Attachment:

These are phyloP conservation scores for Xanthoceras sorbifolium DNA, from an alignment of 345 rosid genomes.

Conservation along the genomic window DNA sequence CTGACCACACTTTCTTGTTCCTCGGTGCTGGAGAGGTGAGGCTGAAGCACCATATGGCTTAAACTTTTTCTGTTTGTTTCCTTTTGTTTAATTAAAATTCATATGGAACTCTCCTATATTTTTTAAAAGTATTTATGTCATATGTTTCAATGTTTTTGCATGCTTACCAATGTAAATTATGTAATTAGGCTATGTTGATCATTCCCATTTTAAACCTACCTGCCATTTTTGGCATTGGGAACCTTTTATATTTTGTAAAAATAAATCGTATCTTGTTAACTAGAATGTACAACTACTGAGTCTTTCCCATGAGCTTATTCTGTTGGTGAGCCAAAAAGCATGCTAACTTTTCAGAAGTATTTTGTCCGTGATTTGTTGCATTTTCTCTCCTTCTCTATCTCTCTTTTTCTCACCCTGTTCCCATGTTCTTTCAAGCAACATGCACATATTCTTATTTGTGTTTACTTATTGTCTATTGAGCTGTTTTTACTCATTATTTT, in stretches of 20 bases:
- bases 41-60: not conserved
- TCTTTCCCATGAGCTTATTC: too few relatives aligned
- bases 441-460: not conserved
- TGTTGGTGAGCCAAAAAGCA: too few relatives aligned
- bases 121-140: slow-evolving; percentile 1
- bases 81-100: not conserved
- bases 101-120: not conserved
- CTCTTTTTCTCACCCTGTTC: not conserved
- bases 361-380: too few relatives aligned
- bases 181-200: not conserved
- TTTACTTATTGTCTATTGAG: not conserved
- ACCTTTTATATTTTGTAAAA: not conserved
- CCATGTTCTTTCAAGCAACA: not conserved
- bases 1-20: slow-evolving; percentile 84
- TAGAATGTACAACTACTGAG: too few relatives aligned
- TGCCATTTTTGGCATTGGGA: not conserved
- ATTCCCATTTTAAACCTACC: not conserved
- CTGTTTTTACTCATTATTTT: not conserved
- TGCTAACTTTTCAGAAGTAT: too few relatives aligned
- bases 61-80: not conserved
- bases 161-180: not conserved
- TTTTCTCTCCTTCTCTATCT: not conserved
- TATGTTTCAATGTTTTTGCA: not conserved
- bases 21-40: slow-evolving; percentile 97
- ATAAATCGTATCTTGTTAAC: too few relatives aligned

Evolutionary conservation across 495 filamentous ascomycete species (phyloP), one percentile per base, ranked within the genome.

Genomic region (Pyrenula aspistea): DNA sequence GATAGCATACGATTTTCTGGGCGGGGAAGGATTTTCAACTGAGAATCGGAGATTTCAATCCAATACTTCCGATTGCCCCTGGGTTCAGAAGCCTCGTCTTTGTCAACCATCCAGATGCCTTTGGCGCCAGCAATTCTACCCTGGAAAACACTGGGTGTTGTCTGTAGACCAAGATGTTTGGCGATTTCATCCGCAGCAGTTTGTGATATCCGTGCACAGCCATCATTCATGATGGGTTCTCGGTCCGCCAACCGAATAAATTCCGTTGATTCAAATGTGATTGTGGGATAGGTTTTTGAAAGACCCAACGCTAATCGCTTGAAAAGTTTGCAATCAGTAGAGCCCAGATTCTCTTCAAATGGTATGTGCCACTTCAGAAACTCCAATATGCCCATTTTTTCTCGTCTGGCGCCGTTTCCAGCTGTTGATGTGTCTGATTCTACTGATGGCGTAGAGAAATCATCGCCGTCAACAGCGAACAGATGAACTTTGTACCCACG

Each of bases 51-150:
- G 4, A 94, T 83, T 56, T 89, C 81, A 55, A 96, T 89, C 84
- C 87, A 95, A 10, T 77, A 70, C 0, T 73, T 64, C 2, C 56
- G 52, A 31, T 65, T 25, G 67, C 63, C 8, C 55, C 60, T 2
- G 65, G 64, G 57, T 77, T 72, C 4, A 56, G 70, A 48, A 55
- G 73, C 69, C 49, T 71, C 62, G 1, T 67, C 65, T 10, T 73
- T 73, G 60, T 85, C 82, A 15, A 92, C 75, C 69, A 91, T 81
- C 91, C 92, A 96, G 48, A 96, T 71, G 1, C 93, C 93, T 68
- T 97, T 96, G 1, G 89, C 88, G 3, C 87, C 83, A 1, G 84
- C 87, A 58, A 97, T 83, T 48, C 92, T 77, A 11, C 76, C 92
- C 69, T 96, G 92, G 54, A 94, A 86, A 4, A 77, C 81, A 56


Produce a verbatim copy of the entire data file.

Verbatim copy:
These are phyloP conservation scores for Xanthoceras sorbifolium DNA, from an alignment of 345 rosid genomes.

Conservation along the genomic window DNA sequence CTGACCACACTTTCTTGTTCCTCGGTGCTGGAGAGGTGAGGCTGAAGCACCATATGGCTTAAACTTTTTCTGTTTGTTTCCTTTTGTTTAATTAAAATTCATATGGAACTCTCCTATATTTTTTAAAAGTATTTATGTCATATGTTTCAATGTTTTTGCATGCTTACCAATGTAAATTATGTAATTAGGCTATGTTGATCATTCCCATTTTAAACCTACCTGCCATTTTTGGCATTGGGAACCTTTTATATTTTGTAAAAATAAATCGTATCTTGTTAACTAGAATGTACAACTACTGAGTCTTTCCCATGAGCTTATTCTGTTGGTGAGCCAAAAAGCATGCTAACTTTTCAGAAGTATTTTGTCCGTGATTTGTTGCATTTTCTCTCCTTCTCTATCTCTCTTTTTCTCACCCTGTTCCCATGTTCTTTCAAGCAACATGCACATATTCTTATTTGTGTTTACTTATTGTCTATTGAGCTGTTTTTACTCATTATTTT, in stretches of 20 bases:
- bases 41-60: not conserved
- TCTTTCCCATGAGCTTATTC: too few relatives aligned
- bases 441-460: not conserved
- TGTTGGTGAGCCAAAAAGCA: too few relatives aligned
- bases 121-140: slow-evolving; percentile 1
- bases 81-100: not conserved
- bases 101-120: not conserved
- CTCTTTTTCTCACCCTGTTC: not conserved
- bases 361-380: too few relatives aligned
- bases 181-200: not conserved
- TTTACTTATTGTCTATTGAG: not conserved
- ACCTTTTATATTTTGTAAAA: not conserved
- CCATGTTCTTTCAAGCAACA: not conserved
- bases 1-20: slow-evolving; percentile 84
- TAGAATGTACAACTACTGAG: too few relatives aligned
- TGCCATTTTTGGCATTGGGA: not conserved
- ATTCCCATTTTAAACCTACC: not conserved
- CTGTTTTTACTCATTATTTT: not conserved
- TGCTAACTTTTCAGAAGTAT: too few relatives aligned
- bases 61-80: not conserved
- bases 161-180: not conserved
- TTTTCTCTCCTTCTCTATCT: not conserved
- TATGTTTCAATGTTTTTGCA: not conserved
- bases 21-40: slow-evolving; percentile 97
- ATAAATCGTATCTTGTTAAC: too few relatives aligned

Evolutionary conservation across 495 filamentous ascomycete species (phyloP), one percentile per base, ranked within the genome.

Genomic region (Pyrenula aspistea): DNA sequence GATAGCATACGATTTTCTGGGCGGGGAAGGATTTTCAACTGAGAATCGGAGATTTCAATCCAATACTTCCGATTGCCCCTGGGTTCAGAAGCCTCGTCTTTGTCAACCATCCAGATGCCTTTGGCGCCAGCAATTCTACCCTGGAAAACACTGGGTGTTGTCTGTAGACCAAGATGTTTGGCGATTTCATCCGCAGCAGTTTGTGATATCCGTGCACAGCCATCATTCATGATGGGTTCTCGGTCCGCCAACCGAATAAATTCCGTTGATTCAAATGTGATTGTGGGATAGGTTTTTGAAAGACCCAACGCTAATCGCTTGAAAAGTTTGCAATCAGTAGAGCCCAGATTCTCTTCAAATGGTATGTGCCACTTCAGAAACTCCAATATGCCCATTTTTTCTCGTCTGGCGCCGTTTCCAGCTGTTGATGTGTCTGATTCTACTGATGGCGTAGAGAAATCATCGCCGTCAACAGCGAACAGATGAACTTTGTACCCACG

Each of bases 51-150:
- G 4, A 94, T 83, T 56, T 89, C 81, A 55, A 96, T 89, C 84
- C 87, A 95, A 10, T 77, A 70, C 0, T 73, T 64, C 2, C 56
- G 52, A 31, T 65, T 25, G 67, C 63, C 8, C 55, C 60, T 2
- G 65, G 64, G 57, T 77, T 72, C 4, A 56, G 70, A 48, A 55
- G 73, C 69, C 49, T 71, C 62, G 1, T 67, C 65, T 10, T 73
- T 73, G 60, T 85, C 82, A 15, A 92, C 75, C 69, A 91, T 81
- C 91, C 92, A 96, G 48, A 96, T 71, G 1, C 93, C 93, T 68
- T 97, T 96, G 1, G 89, C 88, G 3, C 87, C 83, A 1, G 84
- C 87, A 58, A 97, T 83, T 48, C 92, T 77, A 11, C 76, C 92
- C 69, T 96, G 92, G 54, A 94, A 86, A 4, A 77, C 81, A 56